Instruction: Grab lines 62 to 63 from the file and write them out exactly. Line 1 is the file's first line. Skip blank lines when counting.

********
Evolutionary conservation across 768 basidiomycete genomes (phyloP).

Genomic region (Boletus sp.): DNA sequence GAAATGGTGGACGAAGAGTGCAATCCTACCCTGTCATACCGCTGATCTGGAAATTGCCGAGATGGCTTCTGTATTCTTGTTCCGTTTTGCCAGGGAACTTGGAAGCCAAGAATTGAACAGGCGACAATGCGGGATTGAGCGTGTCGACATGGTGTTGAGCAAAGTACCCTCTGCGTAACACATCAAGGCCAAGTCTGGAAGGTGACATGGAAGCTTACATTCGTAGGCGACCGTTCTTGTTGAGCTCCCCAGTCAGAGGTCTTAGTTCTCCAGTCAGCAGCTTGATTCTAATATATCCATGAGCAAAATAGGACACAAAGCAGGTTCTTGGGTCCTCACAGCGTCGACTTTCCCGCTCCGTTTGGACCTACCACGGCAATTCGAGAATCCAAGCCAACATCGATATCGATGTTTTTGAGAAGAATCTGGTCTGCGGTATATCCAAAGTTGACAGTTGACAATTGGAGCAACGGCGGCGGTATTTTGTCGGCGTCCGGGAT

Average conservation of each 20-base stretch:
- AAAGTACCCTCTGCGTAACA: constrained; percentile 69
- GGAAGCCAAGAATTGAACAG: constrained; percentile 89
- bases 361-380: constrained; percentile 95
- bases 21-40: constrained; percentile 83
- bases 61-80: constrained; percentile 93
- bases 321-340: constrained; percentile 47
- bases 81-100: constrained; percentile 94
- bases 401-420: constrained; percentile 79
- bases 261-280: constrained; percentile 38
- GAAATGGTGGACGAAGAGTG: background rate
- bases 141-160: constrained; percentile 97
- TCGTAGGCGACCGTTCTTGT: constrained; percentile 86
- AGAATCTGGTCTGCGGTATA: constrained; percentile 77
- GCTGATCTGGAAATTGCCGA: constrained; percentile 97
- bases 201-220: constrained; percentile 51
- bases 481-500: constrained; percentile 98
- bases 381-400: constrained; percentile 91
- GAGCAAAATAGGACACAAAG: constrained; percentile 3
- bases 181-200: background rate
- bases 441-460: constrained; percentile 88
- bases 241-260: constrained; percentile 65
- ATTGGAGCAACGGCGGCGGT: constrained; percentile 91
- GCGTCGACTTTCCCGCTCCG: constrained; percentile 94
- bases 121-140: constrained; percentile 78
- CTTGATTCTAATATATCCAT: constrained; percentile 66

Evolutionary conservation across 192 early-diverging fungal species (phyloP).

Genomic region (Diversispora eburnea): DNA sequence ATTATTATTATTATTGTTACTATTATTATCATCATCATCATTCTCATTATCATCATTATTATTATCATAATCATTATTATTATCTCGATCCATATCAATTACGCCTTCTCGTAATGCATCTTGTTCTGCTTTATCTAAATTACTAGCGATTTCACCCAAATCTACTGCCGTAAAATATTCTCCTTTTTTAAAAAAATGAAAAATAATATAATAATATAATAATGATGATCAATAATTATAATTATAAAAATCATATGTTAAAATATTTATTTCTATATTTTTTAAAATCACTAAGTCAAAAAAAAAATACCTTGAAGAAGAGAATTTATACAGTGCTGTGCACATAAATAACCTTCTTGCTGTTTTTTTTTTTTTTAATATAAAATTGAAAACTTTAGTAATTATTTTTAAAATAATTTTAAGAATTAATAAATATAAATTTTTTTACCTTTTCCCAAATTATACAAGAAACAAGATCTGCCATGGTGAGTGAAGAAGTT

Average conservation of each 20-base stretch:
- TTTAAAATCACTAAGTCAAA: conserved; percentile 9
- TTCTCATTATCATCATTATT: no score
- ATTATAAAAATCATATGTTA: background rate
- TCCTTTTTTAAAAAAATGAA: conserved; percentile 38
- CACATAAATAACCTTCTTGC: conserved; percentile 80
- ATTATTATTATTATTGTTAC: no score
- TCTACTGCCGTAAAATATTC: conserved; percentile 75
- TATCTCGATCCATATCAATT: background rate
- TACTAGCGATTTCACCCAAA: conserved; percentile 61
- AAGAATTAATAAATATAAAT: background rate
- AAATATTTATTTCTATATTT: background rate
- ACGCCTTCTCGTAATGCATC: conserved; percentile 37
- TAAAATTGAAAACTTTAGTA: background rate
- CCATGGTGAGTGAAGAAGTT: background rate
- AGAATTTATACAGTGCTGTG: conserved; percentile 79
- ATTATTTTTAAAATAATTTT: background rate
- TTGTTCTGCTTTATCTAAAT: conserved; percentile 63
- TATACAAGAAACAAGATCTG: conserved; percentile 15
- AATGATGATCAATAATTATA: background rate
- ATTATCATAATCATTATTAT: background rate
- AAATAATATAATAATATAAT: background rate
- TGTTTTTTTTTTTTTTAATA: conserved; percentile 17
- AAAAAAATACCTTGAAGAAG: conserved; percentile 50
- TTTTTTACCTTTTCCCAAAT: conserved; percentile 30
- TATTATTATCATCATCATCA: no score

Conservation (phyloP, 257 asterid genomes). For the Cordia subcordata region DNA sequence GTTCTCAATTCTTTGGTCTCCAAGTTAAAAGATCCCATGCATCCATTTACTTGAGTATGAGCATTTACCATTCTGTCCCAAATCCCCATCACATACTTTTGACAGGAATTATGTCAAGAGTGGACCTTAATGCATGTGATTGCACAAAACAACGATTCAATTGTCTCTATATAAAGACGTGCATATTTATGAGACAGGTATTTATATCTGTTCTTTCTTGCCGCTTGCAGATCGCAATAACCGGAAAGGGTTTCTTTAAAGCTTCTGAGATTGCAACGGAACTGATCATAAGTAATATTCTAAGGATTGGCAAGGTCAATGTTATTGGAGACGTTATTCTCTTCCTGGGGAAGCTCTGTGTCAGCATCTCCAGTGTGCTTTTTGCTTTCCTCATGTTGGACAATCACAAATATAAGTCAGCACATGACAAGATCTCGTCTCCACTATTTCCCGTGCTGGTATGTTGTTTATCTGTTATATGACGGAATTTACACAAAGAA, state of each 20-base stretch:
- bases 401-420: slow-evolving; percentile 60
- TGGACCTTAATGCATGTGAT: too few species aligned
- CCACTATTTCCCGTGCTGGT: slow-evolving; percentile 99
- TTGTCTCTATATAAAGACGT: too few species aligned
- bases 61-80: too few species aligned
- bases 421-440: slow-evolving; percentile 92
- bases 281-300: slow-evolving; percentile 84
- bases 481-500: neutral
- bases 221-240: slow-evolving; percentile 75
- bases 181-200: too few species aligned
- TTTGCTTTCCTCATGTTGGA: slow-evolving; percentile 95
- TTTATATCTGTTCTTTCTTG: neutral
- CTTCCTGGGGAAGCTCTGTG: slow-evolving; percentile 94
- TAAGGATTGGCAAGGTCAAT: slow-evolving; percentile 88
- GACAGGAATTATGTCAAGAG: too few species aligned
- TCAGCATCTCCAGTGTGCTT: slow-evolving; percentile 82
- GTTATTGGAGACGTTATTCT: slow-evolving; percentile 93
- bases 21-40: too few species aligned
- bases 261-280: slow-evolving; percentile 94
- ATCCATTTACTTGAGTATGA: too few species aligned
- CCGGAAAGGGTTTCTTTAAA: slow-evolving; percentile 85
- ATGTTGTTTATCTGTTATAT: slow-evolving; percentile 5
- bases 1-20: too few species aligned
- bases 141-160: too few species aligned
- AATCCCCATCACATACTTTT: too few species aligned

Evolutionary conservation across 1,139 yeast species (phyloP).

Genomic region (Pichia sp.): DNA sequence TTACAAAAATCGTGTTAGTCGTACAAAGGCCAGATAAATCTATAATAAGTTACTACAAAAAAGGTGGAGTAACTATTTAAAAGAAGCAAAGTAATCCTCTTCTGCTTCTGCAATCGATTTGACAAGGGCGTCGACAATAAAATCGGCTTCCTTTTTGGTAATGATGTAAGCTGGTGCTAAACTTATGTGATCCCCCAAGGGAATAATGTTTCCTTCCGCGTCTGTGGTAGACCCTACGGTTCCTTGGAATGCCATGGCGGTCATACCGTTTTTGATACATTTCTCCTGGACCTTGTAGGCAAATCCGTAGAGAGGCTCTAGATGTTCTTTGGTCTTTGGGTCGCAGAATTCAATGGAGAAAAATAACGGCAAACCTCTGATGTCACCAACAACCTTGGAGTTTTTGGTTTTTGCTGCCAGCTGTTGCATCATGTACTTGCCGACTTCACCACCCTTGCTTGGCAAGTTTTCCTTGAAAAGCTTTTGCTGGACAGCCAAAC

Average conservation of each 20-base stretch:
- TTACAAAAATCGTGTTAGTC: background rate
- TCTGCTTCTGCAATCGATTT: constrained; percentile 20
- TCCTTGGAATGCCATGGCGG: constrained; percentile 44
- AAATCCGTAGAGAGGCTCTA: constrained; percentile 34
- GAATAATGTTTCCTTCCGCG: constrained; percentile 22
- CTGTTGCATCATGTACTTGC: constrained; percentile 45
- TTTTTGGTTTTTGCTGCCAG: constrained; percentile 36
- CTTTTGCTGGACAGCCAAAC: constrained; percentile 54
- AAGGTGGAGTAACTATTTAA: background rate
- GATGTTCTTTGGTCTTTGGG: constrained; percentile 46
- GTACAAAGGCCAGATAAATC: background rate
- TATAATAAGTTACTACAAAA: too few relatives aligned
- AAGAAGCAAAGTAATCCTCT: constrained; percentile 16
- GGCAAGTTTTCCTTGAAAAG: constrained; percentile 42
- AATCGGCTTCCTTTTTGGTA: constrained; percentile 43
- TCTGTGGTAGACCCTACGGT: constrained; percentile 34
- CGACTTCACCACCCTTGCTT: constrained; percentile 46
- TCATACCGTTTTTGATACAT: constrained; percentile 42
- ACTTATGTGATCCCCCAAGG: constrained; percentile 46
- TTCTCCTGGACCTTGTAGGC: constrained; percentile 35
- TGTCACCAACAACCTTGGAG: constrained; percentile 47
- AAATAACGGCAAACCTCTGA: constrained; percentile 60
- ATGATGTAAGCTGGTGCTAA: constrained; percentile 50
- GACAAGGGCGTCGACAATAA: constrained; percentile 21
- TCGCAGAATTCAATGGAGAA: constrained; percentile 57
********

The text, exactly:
- bases 61-80: too few species aligned
- bases 421-440: slow-evolving; percentile 92